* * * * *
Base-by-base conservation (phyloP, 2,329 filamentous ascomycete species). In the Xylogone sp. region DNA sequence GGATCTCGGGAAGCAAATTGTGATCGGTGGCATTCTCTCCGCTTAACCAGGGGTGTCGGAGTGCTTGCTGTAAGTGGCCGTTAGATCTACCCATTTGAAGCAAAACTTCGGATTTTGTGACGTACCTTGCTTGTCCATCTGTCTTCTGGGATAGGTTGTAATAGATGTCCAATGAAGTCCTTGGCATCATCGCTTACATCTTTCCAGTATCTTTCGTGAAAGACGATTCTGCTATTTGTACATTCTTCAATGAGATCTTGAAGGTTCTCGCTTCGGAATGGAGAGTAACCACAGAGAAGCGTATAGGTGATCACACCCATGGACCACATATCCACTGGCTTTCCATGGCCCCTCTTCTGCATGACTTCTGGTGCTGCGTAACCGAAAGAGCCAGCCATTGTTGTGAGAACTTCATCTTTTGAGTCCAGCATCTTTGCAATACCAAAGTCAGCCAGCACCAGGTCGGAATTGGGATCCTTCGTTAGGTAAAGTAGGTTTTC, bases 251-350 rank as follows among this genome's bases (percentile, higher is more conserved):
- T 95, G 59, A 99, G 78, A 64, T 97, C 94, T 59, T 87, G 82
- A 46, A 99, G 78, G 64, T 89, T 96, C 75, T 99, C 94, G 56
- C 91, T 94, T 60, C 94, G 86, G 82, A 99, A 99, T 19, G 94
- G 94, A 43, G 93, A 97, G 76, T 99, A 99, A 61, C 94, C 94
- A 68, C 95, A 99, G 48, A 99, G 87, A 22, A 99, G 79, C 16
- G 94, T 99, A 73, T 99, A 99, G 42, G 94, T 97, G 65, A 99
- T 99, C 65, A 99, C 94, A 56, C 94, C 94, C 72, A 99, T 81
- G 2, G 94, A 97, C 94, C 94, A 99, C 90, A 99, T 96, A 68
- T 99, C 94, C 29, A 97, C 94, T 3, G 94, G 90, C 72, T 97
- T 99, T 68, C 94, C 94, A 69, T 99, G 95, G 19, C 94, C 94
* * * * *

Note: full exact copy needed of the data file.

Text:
Base-by-base conservation (phyloP, 2,329 filamentous ascomycete species). In the Xylogone sp. region DNA sequence GGATCTCGGGAAGCAAATTGTGATCGGTGGCATTCTCTCCGCTTAACCAGGGGTGTCGGAGTGCTTGCTGTAAGTGGCCGTTAGATCTACCCATTTGAAGCAAAACTTCGGATTTTGTGACGTACCTTGCTTGTCCATCTGTCTTCTGGGATAGGTTGTAATAGATGTCCAATGAAGTCCTTGGCATCATCGCTTACATCTTTCCAGTATCTTTCGTGAAAGACGATTCTGCTATTTGTACATTCTTCAATGAGATCTTGAAGGTTCTCGCTTCGGAATGGAGAGTAACCACAGAGAAGCGTATAGGTGATCACACCCATGGACCACATATCCACTGGCTTTCCATGGCCCCTCTTCTGCATGACTTCTGGTGCTGCGTAACCGAAAGAGCCAGCCATTGTTGTGAGAACTTCATCTTTTGAGTCCAGCATCTTTGCAATACCAAAGTCAGCCAGCACCAGGTCGGAATTGGGATCCTTCGTTAGGTAAAGTAGGTTTTC, bases 251-350 rank as follows among this genome's bases (percentile, higher is more conserved):
- T 95, G 59, A 99, G 78, A 64, T 97, C 94, T 59, T 87, G 82
- A 46, A 99, G 78, G 64, T 89, T 96, C 75, T 99, C 94, G 56
- C 91, T 94, T 60, C 94, G 86, G 82, A 99, A 99, T 19, G 94
- G 94, A 43, G 93, A 97, G 76, T 99, A 99, A 61, C 94, C 94
- A 68, C 95, A 99, G 48, A 99, G 87, A 22, A 99, G 79, C 16
- G 94, T 99, A 73, T 99, A 99, G 42, G 94, T 97, G 65, A 99
- T 99, C 65, A 99, C 94, A 56, C 94, C 94, C 72, A 99, T 81
- G 2, G 94, A 97, C 94, C 94, A 99, C 90, A 99, T 96, A 68
- T 99, C 94, C 29, A 97, C 94, T 3, G 94, G 90, C 72, T 97
- T 99, T 68, C 94, C 94, A 69, T 99, G 95, G 19, C 94, C 94